I just want to put it out there that it's okay to be angry, frustrated, sad and just plain pissed off about your birth outcome. Feel the feelings so that you can move on. If you hold it in, it doesn't go anywhere and will just get worse. It wasn't until I admitted how awful it was, then I was able to shrug my shoulders and say, "Okay, I'm done and ready to move on."

If you have a similar story or even a different opinion, I would love to hear it!

*I should note that not all mothers have these feelings after a c-section. I personally know a few that had easy recoveries, and even elected to have c-sections rather than a vaginal birth. I think it's fantastic that these women can be happy with their birth outcome. I can only speak for myself and the many other women I have talked to that have had the same feelings that I've had.

Photo courtesy of David Maddison

How pregnancy has helped my relationship with food

In the past few months I've talked a lot about eating disorders and my own struggle with disordered eating and exercise. I've had to really think about my relationship with food and quite honestly, I thought it was a crock that people even had a "relationship with food". I thought that was only for over-eaters who used food as a coping mechanism or for other various reasons personal to themselves. Then I took a good, hard look at how I viewed food and realized that it probably wasn't the healthiest. I have a history of sporadic bingeing and purging (either vomiting or exercise, or both), and would ration the amount of calories I would eat every day. For instance, I would starve all day if I knew I was going to go out and have a big dinner with friends. And when I lived alone, I would look forward all day to coming home and eating an entire pizza all by myself. It's laughable that I thought I didn't have a terrible relationship with food.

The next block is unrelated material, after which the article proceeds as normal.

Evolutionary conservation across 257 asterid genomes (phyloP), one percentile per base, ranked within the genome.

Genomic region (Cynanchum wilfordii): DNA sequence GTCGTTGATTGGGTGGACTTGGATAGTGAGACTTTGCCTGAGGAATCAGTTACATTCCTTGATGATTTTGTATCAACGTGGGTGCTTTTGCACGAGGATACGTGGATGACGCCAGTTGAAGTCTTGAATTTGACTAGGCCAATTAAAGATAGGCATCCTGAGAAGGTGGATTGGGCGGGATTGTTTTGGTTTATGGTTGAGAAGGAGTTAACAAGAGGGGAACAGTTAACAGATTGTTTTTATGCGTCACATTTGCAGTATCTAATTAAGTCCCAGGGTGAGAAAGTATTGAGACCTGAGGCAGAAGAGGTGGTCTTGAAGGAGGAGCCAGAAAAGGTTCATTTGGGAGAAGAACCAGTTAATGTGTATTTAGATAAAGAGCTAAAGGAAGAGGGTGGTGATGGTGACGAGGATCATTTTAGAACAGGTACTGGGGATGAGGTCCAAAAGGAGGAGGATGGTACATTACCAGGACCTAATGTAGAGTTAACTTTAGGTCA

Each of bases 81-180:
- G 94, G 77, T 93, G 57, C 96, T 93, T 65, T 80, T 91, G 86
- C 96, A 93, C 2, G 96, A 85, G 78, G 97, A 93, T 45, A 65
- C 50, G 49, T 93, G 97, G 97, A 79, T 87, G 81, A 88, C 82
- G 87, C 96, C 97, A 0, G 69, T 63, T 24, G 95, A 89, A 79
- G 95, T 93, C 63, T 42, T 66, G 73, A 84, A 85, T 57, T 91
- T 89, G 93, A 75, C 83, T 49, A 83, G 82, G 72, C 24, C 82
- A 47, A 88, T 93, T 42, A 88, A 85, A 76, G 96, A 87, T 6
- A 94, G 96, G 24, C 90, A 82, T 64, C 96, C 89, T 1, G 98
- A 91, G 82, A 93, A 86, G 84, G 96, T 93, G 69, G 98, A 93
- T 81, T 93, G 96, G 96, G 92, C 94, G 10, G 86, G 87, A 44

When I became pregnant in early 2007, I truly felt what it was like to be hungry. Yes, I'd been hungry before, very hungry, but the kind of hunger that wakes you up in the middle of the night and speaks to you. Literally, I would have to get up out of bed and get a snack because I was so hungry. So began the "eat when you're hungry" notion.

Wow, it was just that easy.

At that point in my life I was just beginning to honor my body by listening. Listening when I was tired and truly needed to rest instead of exercise. Listen when I was injured and needed an ice pack or a doctor instead of pushing to run more miles. Listening and enjoying how good it felt to be fit for reasons of taking care of my body and nothing else. But food, eating and nutrition were still confusing, somewhat disordered and the last thing to fall into place.